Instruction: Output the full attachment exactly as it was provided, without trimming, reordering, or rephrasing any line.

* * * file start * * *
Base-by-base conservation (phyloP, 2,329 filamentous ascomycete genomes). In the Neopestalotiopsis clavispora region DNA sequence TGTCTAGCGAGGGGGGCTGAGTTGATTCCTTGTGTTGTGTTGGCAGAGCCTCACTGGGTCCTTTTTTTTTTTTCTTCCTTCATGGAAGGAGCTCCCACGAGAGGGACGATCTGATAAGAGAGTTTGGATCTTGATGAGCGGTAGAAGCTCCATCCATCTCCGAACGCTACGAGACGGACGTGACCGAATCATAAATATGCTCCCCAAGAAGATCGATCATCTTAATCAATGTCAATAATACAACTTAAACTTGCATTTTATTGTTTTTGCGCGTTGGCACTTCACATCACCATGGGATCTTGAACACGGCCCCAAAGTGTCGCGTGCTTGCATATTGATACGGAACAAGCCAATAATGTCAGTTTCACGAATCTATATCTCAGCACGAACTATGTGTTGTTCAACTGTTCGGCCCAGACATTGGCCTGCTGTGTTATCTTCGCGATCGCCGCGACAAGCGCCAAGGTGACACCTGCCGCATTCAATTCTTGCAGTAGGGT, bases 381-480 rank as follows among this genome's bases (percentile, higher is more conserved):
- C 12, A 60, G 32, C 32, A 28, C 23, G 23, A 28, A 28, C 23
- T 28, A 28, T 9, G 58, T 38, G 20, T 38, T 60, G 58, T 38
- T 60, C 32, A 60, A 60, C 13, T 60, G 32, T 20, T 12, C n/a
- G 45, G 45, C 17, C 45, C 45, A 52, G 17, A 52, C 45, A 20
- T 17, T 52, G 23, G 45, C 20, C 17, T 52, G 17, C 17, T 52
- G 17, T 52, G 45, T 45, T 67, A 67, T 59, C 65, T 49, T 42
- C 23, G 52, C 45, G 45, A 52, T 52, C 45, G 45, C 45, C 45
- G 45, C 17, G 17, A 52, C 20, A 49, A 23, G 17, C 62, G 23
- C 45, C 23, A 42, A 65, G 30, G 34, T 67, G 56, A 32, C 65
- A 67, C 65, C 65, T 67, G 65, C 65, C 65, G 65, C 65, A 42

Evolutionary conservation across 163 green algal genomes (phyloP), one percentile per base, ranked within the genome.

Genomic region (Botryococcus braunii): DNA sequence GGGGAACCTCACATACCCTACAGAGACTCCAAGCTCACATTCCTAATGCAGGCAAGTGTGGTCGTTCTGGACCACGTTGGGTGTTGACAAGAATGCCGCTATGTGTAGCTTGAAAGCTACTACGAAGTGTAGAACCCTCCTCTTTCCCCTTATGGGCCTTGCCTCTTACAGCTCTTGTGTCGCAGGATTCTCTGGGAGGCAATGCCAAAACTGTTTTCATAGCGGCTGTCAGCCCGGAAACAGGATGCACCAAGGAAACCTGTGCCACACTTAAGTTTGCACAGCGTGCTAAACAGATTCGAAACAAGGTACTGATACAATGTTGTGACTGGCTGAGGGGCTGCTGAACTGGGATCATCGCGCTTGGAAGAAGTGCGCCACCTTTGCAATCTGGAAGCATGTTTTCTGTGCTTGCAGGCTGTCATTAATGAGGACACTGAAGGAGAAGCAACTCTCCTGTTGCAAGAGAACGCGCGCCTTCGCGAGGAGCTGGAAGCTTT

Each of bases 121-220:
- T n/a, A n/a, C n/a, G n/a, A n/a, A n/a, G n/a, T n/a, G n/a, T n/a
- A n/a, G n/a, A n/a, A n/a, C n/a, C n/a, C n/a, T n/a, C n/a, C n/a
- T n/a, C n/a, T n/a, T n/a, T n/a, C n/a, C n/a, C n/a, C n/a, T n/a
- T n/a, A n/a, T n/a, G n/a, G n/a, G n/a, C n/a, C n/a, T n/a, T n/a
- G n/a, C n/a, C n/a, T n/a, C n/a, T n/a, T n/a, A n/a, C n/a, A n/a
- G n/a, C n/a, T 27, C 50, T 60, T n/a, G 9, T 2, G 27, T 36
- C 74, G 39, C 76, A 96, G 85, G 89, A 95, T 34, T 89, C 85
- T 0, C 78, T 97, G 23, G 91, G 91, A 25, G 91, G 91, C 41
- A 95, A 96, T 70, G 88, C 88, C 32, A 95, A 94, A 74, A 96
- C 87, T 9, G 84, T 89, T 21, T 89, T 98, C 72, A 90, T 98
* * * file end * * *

Base-by-base conservation (phyloP, 2,329 filamentous ascomycete genomes). In the Neopestalotiopsis clavispora region DNA sequence TGTCTAGCGAGGGGGGCTGAGTTGATTCCTTGTGTTGTGTTGGCAGAGCCTCACTGGGTCCTTTTTTTTTTTTCTTCCTTCATGGAAGGAGCTCCCACGAGAGGGACGATCTGATAAGAGAGTTTGGATCTTGATGAGCGGTAGAAGCTCCATCCATCTCCGAACGCTACGAGACGGACGTGACCGAATCATAAATATGCTCCCCAAGAAGATCGATCATCTTAATCAATGTCAATAATACAACTTAAACTTGCATTTTATTGTTTTTGCGCGTTGGCACTTCACATCACCATGGGATCTTGAACACGGCCCCAAAGTGTCGCGTGCTTGCATATTGATACGGAACAAGCCAATAATGTCAGTTTCACGAATCTATATCTCAGCACGAACTATGTGTTGTTCAACTGTTCGGCCCAGACATTGGCCTGCTGTGTTATCTTCGCGATCGCCGCGACAAGCGCCAAGGTGACACCTGCCGCATTCAATTCTTGCAGTAGGGT, bases 381-480 rank as follows among this genome's bases (percentile, higher is more conserved):
- C 12, A 60, G 32, C 32, A 28, C 23, G 23, A 28, A 28, C 23
- T 28, A 28, T 9, G 58, T 38, G 20, T 38, T 60, G 58, T 38
- T 60, C 32, A 60, A 60, C 13, T 60, G 32, T 20, T 12, C n/a
- G 45, G 45, C 17, C 45, C 45, A 52, G 17, A 52, C 45, A 20
- T 17, T 52, G 23, G 45, C 20, C 17, T 52, G 17, C 17, T 52
- G 17, T 52, G 45, T 45, T 67, A 67, T 59, C 65, T 49, T 42
- C 23, G 52, C 45, G 45, A 52, T 52, C 45, G 45, C 45, C 45
- G 45, C 17, G 17, A 52, C 20, A 49, A 23, G 17, C 62, G 23
- C 45, C 23, A 42, A 65, G 30, G 34, T 67, G 56, A 32, C 65
- A 67, C 65, C 65, T 67, G 65, C 65, C 65, G 65, C 65, A 42

Evolutionary conservation across 163 green algal genomes (phyloP), one percentile per base, ranked within the genome.

Genomic region (Botryococcus braunii): DNA sequence GGGGAACCTCACATACCCTACAGAGACTCCAAGCTCACATTCCTAATGCAGGCAAGTGTGGTCGTTCTGGACCACGTTGGGTGTTGACAAGAATGCCGCTATGTGTAGCTTGAAAGCTACTACGAAGTGTAGAACCCTCCTCTTTCCCCTTATGGGCCTTGCCTCTTACAGCTCTTGTGTCGCAGGATTCTCTGGGAGGCAATGCCAAAACTGTTTTCATAGCGGCTGTCAGCCCGGAAACAGGATGCACCAAGGAAACCTGTGCCACACTTAAGTTTGCACAGCGTGCTAAACAGATTCGAAACAAGGTACTGATACAATGTTGTGACTGGCTGAGGGGCTGCTGAACTGGGATCATCGCGCTTGGAAGAAGTGCGCCACCTTTGCAATCTGGAAGCATGTTTTCTGTGCTTGCAGGCTGTCATTAATGAGGACACTGAAGGAGAAGCAACTCTCCTGTTGCAAGAGAACGCGCGCCTTCGCGAGGAGCTGGAAGCTTT

Each of bases 121-220:
- T n/a, A n/a, C n/a, G n/a, A n/a, A n/a, G n/a, T n/a, G n/a, T n/a
- A n/a, G n/a, A n/a, A n/a, C n/a, C n/a, C n/a, T n/a, C n/a, C n/a
- T n/a, C n/a, T n/a, T n/a, T n/a, C n/a, C n/a, C n/a, C n/a, T n/a
- T n/a, A n/a, T n/a, G n/a, G n/a, G n/a, C n/a, C n/a, T n/a, T n/a
- G n/a, C n/a, C n/a, T n/a, C n/a, T n/a, T n/a, A n/a, C n/a, A n/a
- G n/a, C n/a, T 27, C 50, T 60, T n/a, G 9, T 2, G 27, T 36
- C 74, G 39, C 76, A 96, G 85, G 89, A 95, T 34, T 89, C 85
- T 0, C 78, T 97, G 23, G 91, G 91, A 25, G 91, G 91, C 41
- A 95, A 96, T 70, G 88, C 88, C 32, A 95, A 94, A 74, A 96
- C 87, T 9, G 84, T 89, T 21, T 89, T 98, C 72, A 90, T 98